European Union

Page 27 of 27

Filter category

The European Union and International Law under the Treaty of Lisbon

Editor's Note: This is part of a series of post on the Treaty of Lisbon. The first post in the series was by Laurent Pech and can be found here Now that Ireland has voted yes in a referendum earlier this month - remarkable how democracy swings! - the European Union's Treaty of Lisbon looks set to enter into force over the next couple of months.  Barring any further upheaval, such as a recalcitrant Czech President refusing to sign, or further delay allowing the UK Conservative Party (if they win the next general election in the UK) to set up their referendum, the curtain will fall over the European Union's [EU] long constitutional episode which followed the Treaty of Nice.  It is by no means the end of the play though.  The curtain may fall for the general public, but behind the scenes much of the work remains to be done.  The entry into force of Lisbon will not close institutional reform.  Quite the contrary, it will…

Read more

The European Union’s Lisbon Treaty: Some thoughts on the “Irish Legal Guarantees”

Dr. Laurent Pech is Jean Monnet Lecturer in EU Public Law at the National University of Ireland, Galway. He has recently been Emile Noel Fellow at New York University School of Law and a Visiting Scholar at UC Berkeley's EU Center of Excellence.  As is well-known, EU Treaties, to enter into force, must be ratified…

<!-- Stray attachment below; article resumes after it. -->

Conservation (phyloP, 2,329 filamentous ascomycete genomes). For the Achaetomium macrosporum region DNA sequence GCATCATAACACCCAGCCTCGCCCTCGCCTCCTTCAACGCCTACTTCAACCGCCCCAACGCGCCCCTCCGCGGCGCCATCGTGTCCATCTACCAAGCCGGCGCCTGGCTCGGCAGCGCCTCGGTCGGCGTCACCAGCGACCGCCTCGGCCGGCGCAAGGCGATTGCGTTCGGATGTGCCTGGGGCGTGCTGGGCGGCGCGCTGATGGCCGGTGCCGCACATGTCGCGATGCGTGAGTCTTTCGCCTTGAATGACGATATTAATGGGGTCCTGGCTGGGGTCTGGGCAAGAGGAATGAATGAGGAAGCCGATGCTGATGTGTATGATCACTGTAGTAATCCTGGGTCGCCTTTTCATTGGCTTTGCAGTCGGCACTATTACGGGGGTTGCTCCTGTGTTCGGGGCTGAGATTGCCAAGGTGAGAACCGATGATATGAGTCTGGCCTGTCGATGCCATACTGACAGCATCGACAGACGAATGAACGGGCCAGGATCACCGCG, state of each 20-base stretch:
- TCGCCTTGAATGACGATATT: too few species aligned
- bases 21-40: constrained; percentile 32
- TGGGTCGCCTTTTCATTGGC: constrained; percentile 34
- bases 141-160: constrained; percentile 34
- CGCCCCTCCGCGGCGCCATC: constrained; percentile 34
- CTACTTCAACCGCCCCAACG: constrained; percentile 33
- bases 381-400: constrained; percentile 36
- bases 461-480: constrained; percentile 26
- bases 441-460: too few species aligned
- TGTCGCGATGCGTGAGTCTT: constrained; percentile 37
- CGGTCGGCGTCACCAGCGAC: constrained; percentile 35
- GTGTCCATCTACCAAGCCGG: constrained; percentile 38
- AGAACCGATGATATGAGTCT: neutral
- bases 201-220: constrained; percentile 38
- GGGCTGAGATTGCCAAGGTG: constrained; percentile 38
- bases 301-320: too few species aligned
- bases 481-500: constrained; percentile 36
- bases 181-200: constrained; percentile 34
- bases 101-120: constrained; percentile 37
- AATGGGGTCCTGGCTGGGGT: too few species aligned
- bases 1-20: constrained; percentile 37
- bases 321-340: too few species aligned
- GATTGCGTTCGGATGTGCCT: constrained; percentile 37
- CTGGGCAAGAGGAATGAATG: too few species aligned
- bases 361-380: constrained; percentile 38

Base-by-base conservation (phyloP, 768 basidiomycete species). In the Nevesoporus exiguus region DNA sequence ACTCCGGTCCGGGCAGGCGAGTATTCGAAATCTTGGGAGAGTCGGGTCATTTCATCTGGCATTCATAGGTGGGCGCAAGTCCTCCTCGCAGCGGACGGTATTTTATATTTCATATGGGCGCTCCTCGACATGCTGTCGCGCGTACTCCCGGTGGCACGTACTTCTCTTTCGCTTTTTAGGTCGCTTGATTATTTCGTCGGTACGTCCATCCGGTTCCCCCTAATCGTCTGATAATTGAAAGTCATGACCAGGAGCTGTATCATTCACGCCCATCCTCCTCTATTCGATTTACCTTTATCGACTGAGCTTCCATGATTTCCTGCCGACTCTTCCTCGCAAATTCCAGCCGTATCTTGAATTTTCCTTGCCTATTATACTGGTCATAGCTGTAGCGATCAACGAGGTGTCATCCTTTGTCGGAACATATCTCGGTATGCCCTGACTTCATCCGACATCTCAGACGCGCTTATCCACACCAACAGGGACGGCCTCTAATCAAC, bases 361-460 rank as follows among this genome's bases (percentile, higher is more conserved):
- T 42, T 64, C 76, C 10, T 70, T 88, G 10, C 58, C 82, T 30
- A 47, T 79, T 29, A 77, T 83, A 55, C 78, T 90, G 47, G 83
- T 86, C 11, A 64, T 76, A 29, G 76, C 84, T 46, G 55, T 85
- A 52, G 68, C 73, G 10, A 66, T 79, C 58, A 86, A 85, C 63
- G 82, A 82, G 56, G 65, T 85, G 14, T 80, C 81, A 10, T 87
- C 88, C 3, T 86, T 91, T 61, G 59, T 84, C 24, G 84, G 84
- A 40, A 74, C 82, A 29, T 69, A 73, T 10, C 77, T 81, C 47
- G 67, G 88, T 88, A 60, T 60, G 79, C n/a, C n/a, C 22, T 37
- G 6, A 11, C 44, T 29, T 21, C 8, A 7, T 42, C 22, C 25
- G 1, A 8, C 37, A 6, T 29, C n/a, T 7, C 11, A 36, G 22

Read more

Investment Treaties and EU law

Piet Eeckhout is Professor of Law and Director of the Centre for European Law at King's College London. In two parallel decisions of March of this year (Case C-249/06 Commission v Sweden and Case C-205/06 Commission v…

Read more

A House of Kadis? Recent Challenges to the UN Sanctions Regime and the Continuing Response to the ECJ Decision in Kadi

Devika Hovell is a DPhil Candidate in international law at the University of Oxford, and Associate Fellow  at Chatham House. She worked formerly as Director of the International Law Project and Lecturer in International Law at the University of New South Wales. Her doctoral thesis applies a procedural fairness framework to Security Council …

Read more

Kadi and Al Barakaat: Luxembourg is not Texas – or Washington DC

Piet Eeckhout is Professor of Law and Director of the Centre for European Law at King's College London. He was a member of the legal team for the applicant Yassin Kadi. The European Court of Justice's approach in the Kadi decision has already been described as sharply dualist (see,Professor Joseph Weiler's…

Read more
  • First
  • Page 27 of 27